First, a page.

SanDisk SecureAccess and USB 3.0 Primer
SanDisk SecureAccess Software
SanDisk SecureAccess (Yuuwaa Ver 1.1.19755) is a basic data encryption package which can secure files stored on the
SanDisk flash drive with 128-bit encryption. The program basically acts as a secure
folder into which files can be dragged and dropped for encryption and thus secured, the remaining
flash partition is available for sharing.
Access is maintained by running the SecureAccess management software
from the USB 3.0 flash drive and entering a password. Crucially though, everything stored in the encrypted "My Vault" folder
that SecureAccess creates is read only.... to edit a document the file needs to
be moved outside the vault, worked on, then stored back in the vault at the end
of the day. It's somewhat cumbersome.
Examining files stored in the 'My Vault'
Comparing encrypted files to the raw data in
The files are stored in encrypted format
under a folder labelled "My Vault", which can be accessed by Windows Explorer, but
all file names and extensions are removed. On the whole, PCSTATS did not find the SecureAccess program
all that streamline to use.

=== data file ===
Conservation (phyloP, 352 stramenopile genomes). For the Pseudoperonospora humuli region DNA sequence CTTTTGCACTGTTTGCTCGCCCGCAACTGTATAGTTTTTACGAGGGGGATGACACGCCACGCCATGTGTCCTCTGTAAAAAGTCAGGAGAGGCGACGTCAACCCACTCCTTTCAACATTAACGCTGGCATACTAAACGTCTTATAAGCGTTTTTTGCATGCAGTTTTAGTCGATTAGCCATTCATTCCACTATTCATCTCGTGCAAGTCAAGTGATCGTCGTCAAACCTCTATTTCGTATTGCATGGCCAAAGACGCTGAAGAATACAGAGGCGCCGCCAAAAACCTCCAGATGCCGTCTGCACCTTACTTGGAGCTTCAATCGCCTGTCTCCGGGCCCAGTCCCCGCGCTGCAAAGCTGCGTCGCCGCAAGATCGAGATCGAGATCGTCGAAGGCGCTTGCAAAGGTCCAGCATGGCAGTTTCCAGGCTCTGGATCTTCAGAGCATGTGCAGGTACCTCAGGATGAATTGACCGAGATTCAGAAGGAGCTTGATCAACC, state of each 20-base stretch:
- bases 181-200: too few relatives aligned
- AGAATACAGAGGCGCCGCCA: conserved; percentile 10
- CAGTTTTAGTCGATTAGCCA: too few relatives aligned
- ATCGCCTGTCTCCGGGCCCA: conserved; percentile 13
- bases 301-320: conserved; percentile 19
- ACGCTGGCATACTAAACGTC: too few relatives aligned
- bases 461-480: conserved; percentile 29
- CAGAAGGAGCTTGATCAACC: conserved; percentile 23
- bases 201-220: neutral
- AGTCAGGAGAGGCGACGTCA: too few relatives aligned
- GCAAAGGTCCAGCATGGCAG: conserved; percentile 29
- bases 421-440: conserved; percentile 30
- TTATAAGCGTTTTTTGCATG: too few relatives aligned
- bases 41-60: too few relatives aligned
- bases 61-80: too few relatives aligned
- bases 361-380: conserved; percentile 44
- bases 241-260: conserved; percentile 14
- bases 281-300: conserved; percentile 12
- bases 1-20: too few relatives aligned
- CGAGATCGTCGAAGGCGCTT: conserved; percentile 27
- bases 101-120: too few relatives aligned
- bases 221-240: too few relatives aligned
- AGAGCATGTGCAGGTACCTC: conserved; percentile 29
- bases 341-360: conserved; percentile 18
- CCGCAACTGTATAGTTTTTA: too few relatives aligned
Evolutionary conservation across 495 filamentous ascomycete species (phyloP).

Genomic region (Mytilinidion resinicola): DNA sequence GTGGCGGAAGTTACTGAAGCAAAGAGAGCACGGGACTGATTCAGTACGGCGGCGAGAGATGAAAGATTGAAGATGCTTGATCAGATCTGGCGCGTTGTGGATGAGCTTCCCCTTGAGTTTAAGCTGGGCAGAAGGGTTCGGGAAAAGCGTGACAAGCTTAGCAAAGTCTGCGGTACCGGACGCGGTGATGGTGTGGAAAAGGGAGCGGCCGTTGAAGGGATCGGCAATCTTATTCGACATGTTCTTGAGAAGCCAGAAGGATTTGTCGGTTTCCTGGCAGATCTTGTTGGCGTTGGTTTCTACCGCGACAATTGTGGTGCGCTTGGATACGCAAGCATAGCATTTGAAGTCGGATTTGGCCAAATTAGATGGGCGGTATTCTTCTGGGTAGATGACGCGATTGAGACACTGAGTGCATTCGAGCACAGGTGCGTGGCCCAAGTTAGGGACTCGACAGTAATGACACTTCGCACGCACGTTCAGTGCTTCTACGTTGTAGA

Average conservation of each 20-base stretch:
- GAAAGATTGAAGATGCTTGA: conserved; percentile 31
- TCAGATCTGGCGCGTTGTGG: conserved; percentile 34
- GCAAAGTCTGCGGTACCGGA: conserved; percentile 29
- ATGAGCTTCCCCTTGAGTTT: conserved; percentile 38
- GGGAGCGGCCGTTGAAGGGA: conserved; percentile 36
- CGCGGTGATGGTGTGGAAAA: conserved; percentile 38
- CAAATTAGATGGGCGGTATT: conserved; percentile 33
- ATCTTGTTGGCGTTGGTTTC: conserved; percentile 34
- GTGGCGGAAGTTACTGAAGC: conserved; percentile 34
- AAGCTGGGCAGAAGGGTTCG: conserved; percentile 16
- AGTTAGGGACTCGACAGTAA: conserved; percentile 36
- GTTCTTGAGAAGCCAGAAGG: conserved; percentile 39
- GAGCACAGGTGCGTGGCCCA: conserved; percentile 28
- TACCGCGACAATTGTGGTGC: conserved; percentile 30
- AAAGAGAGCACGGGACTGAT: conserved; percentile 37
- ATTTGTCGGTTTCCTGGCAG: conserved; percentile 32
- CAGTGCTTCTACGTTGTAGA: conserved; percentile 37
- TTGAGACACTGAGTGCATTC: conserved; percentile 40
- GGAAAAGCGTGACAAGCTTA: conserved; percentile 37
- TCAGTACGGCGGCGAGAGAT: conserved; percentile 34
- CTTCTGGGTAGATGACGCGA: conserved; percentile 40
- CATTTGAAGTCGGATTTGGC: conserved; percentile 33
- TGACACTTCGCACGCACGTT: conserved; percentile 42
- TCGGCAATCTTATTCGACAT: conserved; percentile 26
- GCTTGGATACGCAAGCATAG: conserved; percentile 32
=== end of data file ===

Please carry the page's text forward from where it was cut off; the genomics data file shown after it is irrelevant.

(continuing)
Brief Primer on SuperSpeed USB 3.0
USB 3.0 is the third major revision of the Universal
Serial Bus standard that runs everything from your mouse and keyboard to flash
drives and external hard drive docking stations. It brings with it a couple
benefits in addition to a speed boost, such as Sync-n-go (USB devices are
instantly available), backwards compatibility, bidirectional dual simplex data
transfer protocol and better power efficiency so there's less power usage when
it is active or in an idle power state (no device polling). USB 3.0 ports are
identifiable by their blue colour and nine electrical connector pins.
you would expect, USB 3.0 ports and devices are backwards
compatible with USB 2.0 and USB 1.1 standards. However, USB 3.0 devices will
operate at 480Mbit/s when connected to USB 2.0 ports. Conversely, USB 2.0 devices
are limited to USB 2.0 speeds when inserted in a USB 3.0 port. Because of the
back-end technology differences you need both a USB 3.0 port and USB 3.0 device
to get the full 4800Mbit/s speed.
and USB 3.0 ports photographed upside down to illustrate the extra electrical connections on the latter.
The Sandisk Extreme 64GB USB 3.0 memory stick is slim enough to use
with horizontally and vertically stacked USB ports; this is something you'll want to be
mindful of with bulky USB thumb drives, sometimes they block adjacent
Next up, PCSTATS benchmarks the Sandisk Extreme 64GB USB 3.0
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